By Michael E. Miller
By Ryan Yousefi
By Kyle Munzenrieder
By Sabrina Rodriguez
By Michael E. Miller
By Carlos Suarez De Jesus
By Luther Campbell
By Kyle Munzenrieder
Portions of the book read like the script for an R-rated comedy/thriller. The author has plenty of scenes to choose from: Working as production manager at Dinner Key, Campbell looks on from stage left as Jim Morrison either whips it out or doesn't and gets busted for obscenity. Alice Cooper, his manager, and Campbell are nearly ripped off by a corrupt sheriff in Orlando. Instead, they abscond with the door receipts A taken at gunpoint A leaping into a Lear jet as the villainous police cruisers screech onto the tarmac. Aboard the plane, Cooper opens two briefcases full of cash and, overjoyed, begins tossing the bills everywhere. Campbell comes within a gunshot of orchestrating the ballyhooed Beatles reunion A John, George, and Ringo are ready and Paul, Campbell claims, is leaning toward a positive response. Campbell would be risking $50 million to stage the megaconcert and simulcast it worldwide, with an expected return of at least $400 million. The prospect, of course, is shot down outside the Dakota the day John Lennon is assassinated. Mobsters suspect Campbell of torching one of their facilities, and he stands up to them, calling in a few kneecappers of his own and drawing a line in the proverbial sand. In the final draft of his manuscript, Campbell will solve the murders A he swears they were all murders A of Huey Long (with whom his dad worked closely and who was assassinated, he's sure, at the behest of Big Oil), Duane Allman, and Berry Oakley. (No, Campbell asserts, the motorcycle deaths of the two musicians three blocks and one year apart were not accidents.) He will expose major Mafia operations in New York and Miami.
But not until the final draft.
Always tell the truth. Campbell lives by this motto, and fully realizes that his life's story will infuriate many people. "But the innocent need no protection," Campbell says. "And the guilty? Fuck 'em. They're guilty." Such an approach made matters difficult for his agent. Fourteen or fifteen major publishers refused to touch the manuscript, Campbell says; many complained that any profits would end up going to libel lawyers. But the concert promoter insists these stories must be told for "the kids," the people who bought tickets to his shows, the people who rock and roll. "Even if they're 50 years old, to me they're 'the kids.'" The book will be dedicated to Neil Young, Campbell adds, "for not selling out. He's never made a beer commercial, never compromised his music. Neil Young is not Eric Clapton."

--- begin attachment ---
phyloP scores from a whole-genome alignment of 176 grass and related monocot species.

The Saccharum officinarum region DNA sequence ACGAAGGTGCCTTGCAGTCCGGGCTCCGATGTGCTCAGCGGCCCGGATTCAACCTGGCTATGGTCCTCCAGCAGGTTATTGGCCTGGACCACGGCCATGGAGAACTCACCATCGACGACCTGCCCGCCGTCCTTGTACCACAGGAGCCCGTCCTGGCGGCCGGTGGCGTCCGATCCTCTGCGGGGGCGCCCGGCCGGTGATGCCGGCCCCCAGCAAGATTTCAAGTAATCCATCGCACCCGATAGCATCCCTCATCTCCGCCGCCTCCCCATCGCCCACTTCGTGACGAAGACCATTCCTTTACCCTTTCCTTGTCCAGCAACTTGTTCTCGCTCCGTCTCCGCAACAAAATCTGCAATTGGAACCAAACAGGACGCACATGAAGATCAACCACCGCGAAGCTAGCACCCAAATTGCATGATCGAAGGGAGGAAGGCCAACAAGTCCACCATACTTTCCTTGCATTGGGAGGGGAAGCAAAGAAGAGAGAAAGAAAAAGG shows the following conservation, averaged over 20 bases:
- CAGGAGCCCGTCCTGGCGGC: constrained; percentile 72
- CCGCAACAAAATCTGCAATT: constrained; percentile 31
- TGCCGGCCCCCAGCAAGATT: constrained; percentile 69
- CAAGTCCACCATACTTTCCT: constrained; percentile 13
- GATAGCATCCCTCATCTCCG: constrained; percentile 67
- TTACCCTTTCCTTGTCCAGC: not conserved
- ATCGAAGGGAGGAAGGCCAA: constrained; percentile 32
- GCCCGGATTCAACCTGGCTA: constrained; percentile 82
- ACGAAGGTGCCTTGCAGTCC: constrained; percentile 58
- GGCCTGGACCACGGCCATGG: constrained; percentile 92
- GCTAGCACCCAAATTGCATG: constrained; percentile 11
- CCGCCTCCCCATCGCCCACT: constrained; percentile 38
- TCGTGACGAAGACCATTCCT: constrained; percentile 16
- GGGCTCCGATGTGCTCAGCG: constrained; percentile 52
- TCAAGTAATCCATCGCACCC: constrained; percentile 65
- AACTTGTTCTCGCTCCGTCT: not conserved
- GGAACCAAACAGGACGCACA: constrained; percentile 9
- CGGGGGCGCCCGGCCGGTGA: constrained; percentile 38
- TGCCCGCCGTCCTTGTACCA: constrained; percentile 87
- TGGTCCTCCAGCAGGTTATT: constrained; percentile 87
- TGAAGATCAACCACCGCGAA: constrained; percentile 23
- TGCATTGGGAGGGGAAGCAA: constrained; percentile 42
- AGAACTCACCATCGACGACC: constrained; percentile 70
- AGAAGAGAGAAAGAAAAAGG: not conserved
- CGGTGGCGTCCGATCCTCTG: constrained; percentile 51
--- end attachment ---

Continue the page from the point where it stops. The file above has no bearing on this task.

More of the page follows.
The truth, the refusal to compromise, the kids A Campbell not only sees clear through to the essence of the rock and roll mentality, he lives it. It is surprising, then, to hear him concede, after some prodding, that his favorite style of music is "silence. I love to think."
His mother's Cajun blood and his father's entrepreneurial expertise fostered in Leas Campbell a radical iconoclasm that somehow doesn't diminish or contradict his capitalistic prowess. His father made his name as a hotelier and racehorse owner mostly based in Lafayette and New Orleans. He was also, according to his son, a high roller, a compulsive gambler who, after losing big, would never get angry or sad. "He'd just move on to the next thing," Campbell says. "There is no such thing as failure in life. Only setbacks. With a dad like mine, I never had a fear of risk."
Leas Campbell began taking risks early. One that he still savors dates back to 1960, his first year at Penn's Wharton School of Finance and Commerce in Philadelphia. He emptied his room in the freshman dorm and paid off a few fellow students to do the same to theirs and double up with friends instead. Campbell needed the space. For the beer. About 500 cases per week.
"The nearest bar was five blocks away, and the campus was fenced," Campbell recalls. The semi trucks would pull up next to the dorm and connect an elevated runway over the iron fence to unload case after case of quart bottles of Schmidt's beer. This was accomplished while the school's deans met for lunch under the watchful eyes of a busboy hired by Campbell to be his lookout. The beer was later retailed to the student body. The profits went into Campbell's pocket.
One day, as he was overseeing a shipment, a big black limo pulled up. The teenager was wise enough to know that such a car in Philly at that time might be driven by the college president or, more likely, by a different sort of leader.
The driver stepped out, and when Campbell saw the muscled hulk, he knew it wasn't the president of the University of Pennsylvania. The man indicated that the young beer dealer should get in the car. Mr. Angelo Bruno would like to have a word with him. Now.
Less than a second later the Wharton freshman found himself cozied up with Bruno and a guy called the Chicken Man. Apparently they wanted to talk, but nothing was being said. "Bruno just kept staring out the window," Campbell recalls. The silence was terrifying.